• Aidan Fowler wants to see patient safety directors in every NHS trust
  • All staff will be given patient safety training under a new regional structure
  • NHS Improvement will aim to be more “directive” over the 15 patient safety collaboratives

All NHS trusts will be expected to appoint patient safety directors working at a senior level within a new national structure designed to deliver “uniformity” and help reduce patient harm.

In a wide-ranging interview, Aidan Fowler, the new national patient safety director, set out his emerging vision for patient safety policy in the NHS, which will sit alongside the NHS long-term plan.

Among his proposals is for NHS Improvement to become “more directive” over the 15 English patient safety collaboratives to deliver national programmes for improvement. Each of the new NHS regions will also have a safety structure under the national patient safety team.

The patient safety collaboratives were established five years ago and have received more than £35m in funding. Mr Fowler said he wanted to “make better use” of them. He added they had done good work but “if you plan centrally, you reduce variation, but trying to do improvement across a population of 56 million is quite difficult”.

He continued: “NHSI will be a bit more directive but we don’t want to be heavy handed or micro-managing. We don’t want to be destroying what they have already achieved or suppressing the innovation out of them.”

Mr Fowler, a former consultant surgeon, told HSJ he wanted to reduce the variability in how some trusts approached patient safety through new roles and national training in safety issues and policy.

“We can work together better at the top,” he said. “We want to work on a patient safety structure for regions. Then there is how does it work in an individual trust and, at the moment, there is a slightly variable group of people.

“If you’re putting out information to busy medical directors and nursing directors who have a huge amount on their plates, I don’t think that’s the best way.

“Some organisations already have people badged as their safety directors so it’s not new in that sense. What we are saying is let’s have uniformity but also let’s make sure they are properly trained.

“A patient safety director who knows how to respond to an alert and senior enough to get through the system and get time with people who are relevant, someone who can network with us and understand what is going on in the real world.”

On training, he said his aim would be for the same training to be delivered for all staff, not just nurses and doctors. “We all do fire training but we don’t do safety training, which seems bizarre. I’ve seen one fire in one hospital but I’ve seen lots of patient safety issues,” he said. 

Mr Fowler said a draft vision for patient safety strategy in the NHS will be published alongside the long-term plan, but will not be finalised until March, after a consultation with the NHS.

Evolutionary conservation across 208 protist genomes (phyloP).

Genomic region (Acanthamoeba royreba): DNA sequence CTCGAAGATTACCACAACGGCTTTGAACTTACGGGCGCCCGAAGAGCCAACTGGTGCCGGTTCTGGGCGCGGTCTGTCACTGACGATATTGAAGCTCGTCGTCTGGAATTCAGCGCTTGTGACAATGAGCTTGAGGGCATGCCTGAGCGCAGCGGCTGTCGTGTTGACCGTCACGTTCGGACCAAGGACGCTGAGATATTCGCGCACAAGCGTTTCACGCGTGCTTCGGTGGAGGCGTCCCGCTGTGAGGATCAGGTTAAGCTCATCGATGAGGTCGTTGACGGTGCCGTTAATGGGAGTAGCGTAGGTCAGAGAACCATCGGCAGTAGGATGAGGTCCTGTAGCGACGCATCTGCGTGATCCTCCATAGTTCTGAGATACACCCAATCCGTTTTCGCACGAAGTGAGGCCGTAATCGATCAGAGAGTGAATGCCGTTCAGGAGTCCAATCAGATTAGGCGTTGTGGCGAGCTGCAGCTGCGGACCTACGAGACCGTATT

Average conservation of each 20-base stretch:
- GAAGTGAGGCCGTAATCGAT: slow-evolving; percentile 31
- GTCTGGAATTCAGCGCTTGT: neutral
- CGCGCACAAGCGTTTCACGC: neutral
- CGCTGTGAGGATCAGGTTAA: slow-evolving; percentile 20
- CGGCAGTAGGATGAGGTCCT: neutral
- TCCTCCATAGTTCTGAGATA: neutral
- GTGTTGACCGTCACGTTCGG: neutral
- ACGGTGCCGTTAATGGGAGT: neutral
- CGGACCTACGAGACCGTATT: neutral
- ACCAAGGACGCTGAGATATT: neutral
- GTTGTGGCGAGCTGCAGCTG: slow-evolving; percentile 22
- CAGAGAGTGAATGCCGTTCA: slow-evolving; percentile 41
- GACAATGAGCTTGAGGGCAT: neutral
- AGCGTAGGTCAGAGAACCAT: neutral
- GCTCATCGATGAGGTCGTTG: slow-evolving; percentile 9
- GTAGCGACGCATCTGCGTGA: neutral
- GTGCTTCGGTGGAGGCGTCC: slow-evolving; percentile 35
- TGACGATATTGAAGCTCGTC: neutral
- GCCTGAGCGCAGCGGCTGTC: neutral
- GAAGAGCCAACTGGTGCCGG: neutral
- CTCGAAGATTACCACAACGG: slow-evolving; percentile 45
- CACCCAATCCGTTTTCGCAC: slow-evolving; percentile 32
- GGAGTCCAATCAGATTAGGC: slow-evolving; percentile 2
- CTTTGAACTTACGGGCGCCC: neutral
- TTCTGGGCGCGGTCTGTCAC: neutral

He said: “I specifically don’t want to be the author of something written from a cupboard that people have not had the chance to input into.”

Describing the strategy as an “undecorated Christmas tree, a starting point for a conversation”, he said it would have three broad areas of focus – insights, infrastructure, and initiatives.

On insights, he said this would look at the range of information and data collected in safety, such as incident reports, coroners inquests, clinical negligence claims, and concerns raised by patients and staff. He said one major development would be the launch of a new incident reporting system to replace the 15 year old national reporting and learning system, which would also make use of machine learning to understand trends in safety.

On infrastructure, he said: “The assumption that we get information in and we put information out and that’s our job done is, I think, wrong.”

He said the new national safety committee to prioritise safety alerts should become a national patient safety committee, where all the major bodies involved in safety will meet and work together.

“I would then see the next iteration of that committee being a national safety committee where we work together as different bodies with an interest in safety,” said Mr Fowler. “It’s what they do in transport – the different players in safety get together and discuss things. Once there is an issue, we want to work together to try and solve it.”

He said the new national system of medical examiners would report to him once the system was up and running via a national medical examiner role. The government has said this should be operating by April 2019.

In the final section of the strategy, Mr Fowler said this would be where the new approach to patient safety collaboratives would come into effect to ensure action is taken. “We are doing important and relevant stuff,” he said. “How do we continue that and how do we spread it? What is the mechanism for doing that?”

Mr Fowler said the whole strategy was predicated on maintaining the existing £15m spend on patient safety within NHSI but to reallocate funds to priority areas and reform how the system worked to reduce the estimated £900m cost of patient harm.

Trusts expected to create new patient safety director role